Jesus consistently does the unexpected. He loves the stranger. He seeks out those on the margins of the crowd. He looks beyond the circumstances of each person he meets. When he meets people in need, he asks each person their name. Despite the distractions of the surroundings, Jesus engages with that person. He doesn’t assume or judge. He asks them what they need, and connects by listening.

The Unbound community is called to follow Jesus’ example by seeing the inherent value and dignity of each person we encounter. We are compelled to walk beside our sponsored friends with a spirit of love, compassion and encouragement.

Jesus knew that after the fleeting celebrity, condemnation and death awaited. But he also knew that, ultimately, his true glory would prevail. So too do we know that a better life awaits Unbound families if we are willing to accompany them through their hardships.

Please pray

Lord, we thank you for sending your only Son to show us the way to love one another. As Holy Week draws near, so do love, compassion and mercy. Let us cheerfully follow Jesus to Jerusalem and may we be renewed by the grace of the Holy Spirit. Amen.

Apr 3 2019

‘The Lord has done great things for us’

Throughout Lent, our weekly ePrayers include a special series of reflections on the upcoming Sunday readings from members of the Unbound community. This reflection for the Fifth Sunday of Lent is from contributing writer and sponsor Maureen Lunn.

Lent is a time of reflection and preparation, a season to push the reset button on our spiritual lives. In tandem with the blooming of spring, the Lenten season helps me to wake up, be aware of what’s going on inside me, and set some intentions for moving forward.

It’s also a time of darkness and change. With spring comes daylight savings, darker mornings, but longer days. As we make our way through Lent, although the apex is Easter and resurrection, we somberly reflect on Good Friday and the dark period of waiting along the way.

Light and dark, anticipation and dread, penitence and joy. All are mixed together in this season. We eagerly await the great things that God has done while acknowledging the darkness, whether it’s in the past or still surrounding us.

The Lord has done great things for us; we are filled with joy.
When the Lord brought back the captives of Zion,
we were like men dreaming.
Then our mouth was filled with laughter,
and our tongue with rejoicing.
Then they said among the nations,
“The Lord has done great things for them.”
The Lord has done great things for us;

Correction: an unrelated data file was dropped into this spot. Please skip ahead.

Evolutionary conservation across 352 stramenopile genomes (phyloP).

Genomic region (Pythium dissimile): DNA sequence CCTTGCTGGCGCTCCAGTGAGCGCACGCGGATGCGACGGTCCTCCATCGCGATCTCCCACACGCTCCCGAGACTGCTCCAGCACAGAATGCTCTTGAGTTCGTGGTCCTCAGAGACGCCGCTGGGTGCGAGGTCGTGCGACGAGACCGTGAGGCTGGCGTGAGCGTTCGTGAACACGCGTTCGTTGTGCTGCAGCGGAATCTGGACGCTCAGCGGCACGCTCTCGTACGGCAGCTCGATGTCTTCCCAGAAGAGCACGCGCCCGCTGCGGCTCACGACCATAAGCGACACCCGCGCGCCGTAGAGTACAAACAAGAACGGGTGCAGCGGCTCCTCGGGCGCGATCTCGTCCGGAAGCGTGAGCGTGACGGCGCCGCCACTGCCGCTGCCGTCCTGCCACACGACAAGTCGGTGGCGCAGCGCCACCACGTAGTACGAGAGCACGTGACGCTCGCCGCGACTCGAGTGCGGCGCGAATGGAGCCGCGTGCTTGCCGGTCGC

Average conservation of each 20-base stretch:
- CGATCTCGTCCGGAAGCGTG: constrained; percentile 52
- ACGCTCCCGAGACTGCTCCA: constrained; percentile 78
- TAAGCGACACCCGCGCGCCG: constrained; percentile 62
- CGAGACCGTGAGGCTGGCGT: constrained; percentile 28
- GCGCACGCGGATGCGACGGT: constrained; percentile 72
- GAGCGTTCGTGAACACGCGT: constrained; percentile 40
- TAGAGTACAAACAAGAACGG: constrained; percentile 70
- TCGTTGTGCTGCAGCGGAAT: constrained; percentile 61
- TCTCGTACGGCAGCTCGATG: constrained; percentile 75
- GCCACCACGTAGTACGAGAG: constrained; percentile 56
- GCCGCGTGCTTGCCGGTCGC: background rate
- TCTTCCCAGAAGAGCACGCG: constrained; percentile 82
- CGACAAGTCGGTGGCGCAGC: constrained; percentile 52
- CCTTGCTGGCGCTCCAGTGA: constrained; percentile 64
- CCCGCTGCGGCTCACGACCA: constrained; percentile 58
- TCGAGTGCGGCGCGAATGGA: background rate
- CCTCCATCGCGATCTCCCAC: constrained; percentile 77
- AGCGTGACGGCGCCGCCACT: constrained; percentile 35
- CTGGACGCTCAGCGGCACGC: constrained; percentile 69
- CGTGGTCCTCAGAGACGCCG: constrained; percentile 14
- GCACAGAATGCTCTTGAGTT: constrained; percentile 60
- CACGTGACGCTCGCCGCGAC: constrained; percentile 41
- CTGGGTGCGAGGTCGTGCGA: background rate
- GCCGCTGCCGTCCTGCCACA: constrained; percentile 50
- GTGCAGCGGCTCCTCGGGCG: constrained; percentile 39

we are glad indeed. (Psalm 126:1-3)

My church has a song with that refrain: “The Lord has done great things for me.” (The Psalmic phrase is repeated in the Canticle of Mary in Luke 1). It’s a simple phrase that has helped me to lift my head, look at how much God has done for me, and find a sense of gratitude rather than wallowing in difficulty.

This, I think, is what so many families experience around the world. Those of us who’ve had the chance to visit Unbound families often think they’re very happy despite their circumstances, but I believe it’s something different. It’s an intention to look at what God has done for them, how God has brought them through and the hope they have for what’s to come.

It’s the same joy the people of Israel may have had when they came out of exile and sang the above Psalm. It’s something greater than happiness despite circumstances, it’s gratitude and acceptance right there in the middle of them.

Like Dan Pearson wrote in the reflection for the Second Sunday of Lent, “Over and over God reminds us to wake up and raise our eyes to see the miracles that surround us.” This Lent, I hope to hold the tension of darkness and light, and sing of the great things God has done.

Please pray

God, we thank you for the great things you’ve done for us. Help us to lift our heads and remember those things, and then trust that you will do great things for us again and again. We believe, help our unbelief! In your holy name, Amen.

Mar 27 2019

Concern flows both ways

Throughout Lent, our weekly ePrayers include a special series of reflections on the upcoming Sunday readings from members of the Unbound community. This reflection for the Fourth Sunday of Lent is from Finance Manager Bill Hansen.

“Whoever is in Christ is a new creation.” (2 Corinthians 5:17)

I’ve enjoyed many blessings working at Unbound for 22 years, but one definite highlight was the opportunity to serve with our co-founder Bob Hentzen before his passing. One of my earliest memories of Bob was him telling us, “We have much to learn from the poor”.

I wish I could tell you that my initial reaction to Bob’s statement was, “Right on, Bob!” But, truthfully, my background at that point in my life only allowed me to think, sarcastically, “Yeah, right, Bob.”

Then I received my first letter from my sponsored child, a young girl named Maribel from the Philippines. She concluded her letter by letting me know that “my family and I pray for you every morning.”

That letter just about blew my socks off. Wow, you mean even before my day begins, my name had been lifted up in prayer to God from halfway around the world? How do you place a price on that? And believe me, there are some days I need all the prayers I can get.

Compassion isn’t a one-way street in the Unbound community. Our sponsored families truly care and are concerned for their sponsors. I’ll never forget that after the 9/11 terrorist attacks, we began hearing about sponsored families arriving at our project offices, checking in about the welfare of their sponsors.